Inspector Morse and the needlepoint murder


needlepoint

Inspector Morse brushed aside the corn husk and the corn silk that lightly covered the body. Beneath it, and innocent looking it was, lay a brave little embroidery hoop, with a needlepoint sampler half done. “We all wander in this vale of tears. Find happiness in …..” it read. The thread dangled off, an incomplete thought hanging there, expectant.

“No needle,” Morse said, to himself. He felt tired. “Another day, another corpse,” he said under his breath, imagining this cheery motto done nicely on a pillow cover in his Aunt Edna’s parlor. Loved his Aunt Edna, he had. Still missed her cookies. What was that she’d done with marshmallows and chocolate bars? Well, she’d been gone a long time. He shook himself back to the present, where this corpse was sitting quietly in her chair, hand still holding the hoop as if ready to take one more stitch. Eyes open and staring out, or past. Contemplating, those eyes might almost be.

Morse thought he’d have a nice vacation, that had been his intention. That’s what brought him to this quiet old town of aunties, church fundraisers, and bakeries. He’d pictured himself sitting in someone’s front room with a cup of tea in one hand and a plate of jam tarts in the other. But death follows the inspector, he told himself. He brushed the ashes off his suit jacket and damned himself for starting to smoke again. He damned the nice local constable who asked him, just as a matter of courtesy, to come in on this needlepoint death. He considered ways to excuse himself, pointing out the obvious: elderly women die in their sleep, it is 3 in the afternoon on a warm summer day, and she’d obviously nodded off, permanently. He opened his mouth to say so, when the young officer held out his hand and gave Morse the corn husk.

“Way I see it,” he says. “Is she’d about finished with the corn – she made corn dolls and sold them like Indian made for tourists in the states – that’s how she kept a little extra money coming in. Anyway, she’d done with the corn and set it aside to do her needlework.”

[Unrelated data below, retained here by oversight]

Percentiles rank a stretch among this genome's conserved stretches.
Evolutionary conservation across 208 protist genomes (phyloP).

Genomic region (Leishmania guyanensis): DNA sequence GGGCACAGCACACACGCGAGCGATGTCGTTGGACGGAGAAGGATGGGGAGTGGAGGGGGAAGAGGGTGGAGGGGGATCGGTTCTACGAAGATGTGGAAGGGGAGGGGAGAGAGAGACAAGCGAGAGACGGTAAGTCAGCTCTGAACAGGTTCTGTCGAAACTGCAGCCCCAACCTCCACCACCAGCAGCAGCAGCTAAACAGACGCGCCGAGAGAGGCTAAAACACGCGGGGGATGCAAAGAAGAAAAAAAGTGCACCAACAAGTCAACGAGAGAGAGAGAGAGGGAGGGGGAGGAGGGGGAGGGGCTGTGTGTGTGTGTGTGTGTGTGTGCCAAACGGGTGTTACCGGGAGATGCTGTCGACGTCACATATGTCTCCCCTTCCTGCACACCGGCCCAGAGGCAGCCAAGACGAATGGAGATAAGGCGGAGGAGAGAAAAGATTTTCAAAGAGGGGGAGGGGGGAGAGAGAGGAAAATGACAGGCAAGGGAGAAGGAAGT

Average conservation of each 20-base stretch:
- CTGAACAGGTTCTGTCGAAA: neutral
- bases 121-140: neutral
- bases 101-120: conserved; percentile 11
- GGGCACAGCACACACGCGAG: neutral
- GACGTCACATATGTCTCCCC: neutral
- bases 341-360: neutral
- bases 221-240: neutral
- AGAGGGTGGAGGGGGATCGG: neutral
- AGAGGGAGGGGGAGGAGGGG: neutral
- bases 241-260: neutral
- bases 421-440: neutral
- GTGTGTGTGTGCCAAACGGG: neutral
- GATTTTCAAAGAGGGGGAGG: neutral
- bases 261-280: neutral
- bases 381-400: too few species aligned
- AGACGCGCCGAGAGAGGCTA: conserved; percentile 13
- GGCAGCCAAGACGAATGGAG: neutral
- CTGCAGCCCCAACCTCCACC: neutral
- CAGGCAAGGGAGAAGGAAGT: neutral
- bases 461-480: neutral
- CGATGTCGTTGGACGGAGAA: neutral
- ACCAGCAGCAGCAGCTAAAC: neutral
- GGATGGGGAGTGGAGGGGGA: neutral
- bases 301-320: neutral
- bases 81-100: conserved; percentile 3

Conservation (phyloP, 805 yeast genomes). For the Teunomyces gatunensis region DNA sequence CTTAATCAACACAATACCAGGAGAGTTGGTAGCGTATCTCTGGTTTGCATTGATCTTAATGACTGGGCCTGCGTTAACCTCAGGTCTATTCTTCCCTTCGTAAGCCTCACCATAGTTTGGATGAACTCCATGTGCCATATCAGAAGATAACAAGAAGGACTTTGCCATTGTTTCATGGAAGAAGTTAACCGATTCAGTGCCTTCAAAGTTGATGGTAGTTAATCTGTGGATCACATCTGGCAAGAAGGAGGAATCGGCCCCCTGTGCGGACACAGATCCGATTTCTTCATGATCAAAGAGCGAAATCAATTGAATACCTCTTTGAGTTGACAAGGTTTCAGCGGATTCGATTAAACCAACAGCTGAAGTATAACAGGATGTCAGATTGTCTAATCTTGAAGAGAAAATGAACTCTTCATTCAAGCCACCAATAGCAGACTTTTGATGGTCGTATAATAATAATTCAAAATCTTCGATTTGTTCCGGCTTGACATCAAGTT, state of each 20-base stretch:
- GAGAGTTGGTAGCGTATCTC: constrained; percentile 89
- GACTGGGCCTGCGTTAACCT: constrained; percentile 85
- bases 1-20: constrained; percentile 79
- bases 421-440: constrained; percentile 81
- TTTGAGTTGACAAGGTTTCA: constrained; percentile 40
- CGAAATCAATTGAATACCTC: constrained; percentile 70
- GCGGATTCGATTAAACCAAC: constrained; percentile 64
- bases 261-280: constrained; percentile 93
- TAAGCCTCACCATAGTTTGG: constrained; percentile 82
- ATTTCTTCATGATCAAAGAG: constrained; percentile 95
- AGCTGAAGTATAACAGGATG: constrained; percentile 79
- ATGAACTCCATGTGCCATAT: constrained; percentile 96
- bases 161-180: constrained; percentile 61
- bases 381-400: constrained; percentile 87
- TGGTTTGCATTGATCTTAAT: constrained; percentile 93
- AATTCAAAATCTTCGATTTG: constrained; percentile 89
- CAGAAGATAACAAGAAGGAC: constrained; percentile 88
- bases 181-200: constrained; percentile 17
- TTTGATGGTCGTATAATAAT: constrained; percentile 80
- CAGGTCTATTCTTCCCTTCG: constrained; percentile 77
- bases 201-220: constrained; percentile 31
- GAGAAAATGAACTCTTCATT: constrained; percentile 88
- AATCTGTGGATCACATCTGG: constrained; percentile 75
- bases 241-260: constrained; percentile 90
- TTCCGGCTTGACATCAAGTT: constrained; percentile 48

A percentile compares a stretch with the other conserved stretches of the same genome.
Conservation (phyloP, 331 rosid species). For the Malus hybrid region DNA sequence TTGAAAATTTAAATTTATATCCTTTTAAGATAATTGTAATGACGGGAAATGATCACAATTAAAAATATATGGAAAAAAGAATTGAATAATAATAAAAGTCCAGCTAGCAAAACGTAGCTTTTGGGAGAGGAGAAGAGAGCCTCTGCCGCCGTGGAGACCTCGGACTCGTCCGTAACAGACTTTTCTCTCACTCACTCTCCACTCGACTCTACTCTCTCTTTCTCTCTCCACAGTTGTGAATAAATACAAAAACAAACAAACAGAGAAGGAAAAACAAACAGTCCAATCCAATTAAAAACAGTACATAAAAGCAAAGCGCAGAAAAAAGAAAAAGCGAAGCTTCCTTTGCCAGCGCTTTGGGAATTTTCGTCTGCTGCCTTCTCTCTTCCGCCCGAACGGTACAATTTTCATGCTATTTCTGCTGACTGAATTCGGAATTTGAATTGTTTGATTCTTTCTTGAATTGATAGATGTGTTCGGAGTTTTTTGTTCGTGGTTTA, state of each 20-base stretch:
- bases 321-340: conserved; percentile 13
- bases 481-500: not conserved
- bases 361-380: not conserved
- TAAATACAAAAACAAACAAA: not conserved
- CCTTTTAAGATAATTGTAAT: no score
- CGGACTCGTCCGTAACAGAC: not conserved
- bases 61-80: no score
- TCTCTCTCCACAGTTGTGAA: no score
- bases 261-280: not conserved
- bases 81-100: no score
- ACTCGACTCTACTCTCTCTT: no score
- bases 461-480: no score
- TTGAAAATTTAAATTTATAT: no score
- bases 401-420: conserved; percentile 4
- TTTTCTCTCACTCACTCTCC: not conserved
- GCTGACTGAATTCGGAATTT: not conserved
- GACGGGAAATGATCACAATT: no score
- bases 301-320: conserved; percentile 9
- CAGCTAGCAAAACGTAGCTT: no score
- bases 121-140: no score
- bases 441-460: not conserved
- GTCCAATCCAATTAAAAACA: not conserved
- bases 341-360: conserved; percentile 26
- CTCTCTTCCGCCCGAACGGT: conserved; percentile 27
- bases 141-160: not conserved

“Yes,” Morse said, almost leaving off the question mark. “And then?”

“Well, I guess she must’ve fallen asleep, don’t you?” The young man’s red eyebrows wagged a bit, and he looked at Morse for help. Morse looked again at the quiet body, the corn, the needlework. Why am I here? He asked himself, feeling foolish, feeling automatic. The automatic inspector. His eyes scanned the chair, the hoop, the thread, then up to the woman’s face. Her face was upturned, eyes china blue, her expression pleased, expectant. Her hair was slightly mussed. He thought she might want to reach up and tidy it, just a bit. He leaned over and looked at the back of her head, where the hairpins would ordinarily keep her hair well contained. There, at the base of the neck, he saw it. A small red dot, a shiny metallic point. A needle, neatly inserted into the base of her skull. A murder, here in the quiet village where he’d come to regain his sanity. He sighed, and fingered his pocket for his smokes. Time to step outside and think, for just a moment.

Writing practice, 25 minutes. See the Inspector Morse TV series, or the books, by Colin Dexter, for more on the source of this character.

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2 Responses to “Inspector Morse and the needlepoint murder”


  1. 1 Cathy Sweet April 18, 2010 at 6:46 pm

    Hi saw your note on Sarahs RDSite enjoyed the needlepoint murder short story we have cousins in abq it’s a great place. Looking forward to reading more of your work Cathy

    • 2 Teresa April 19, 2010 at 6:22 pm

      Thanks Cathy — I’ll be checking in with your site as well — I like Sarah’s project, it’s looking like a good way to expand the creative circle. — Teresa


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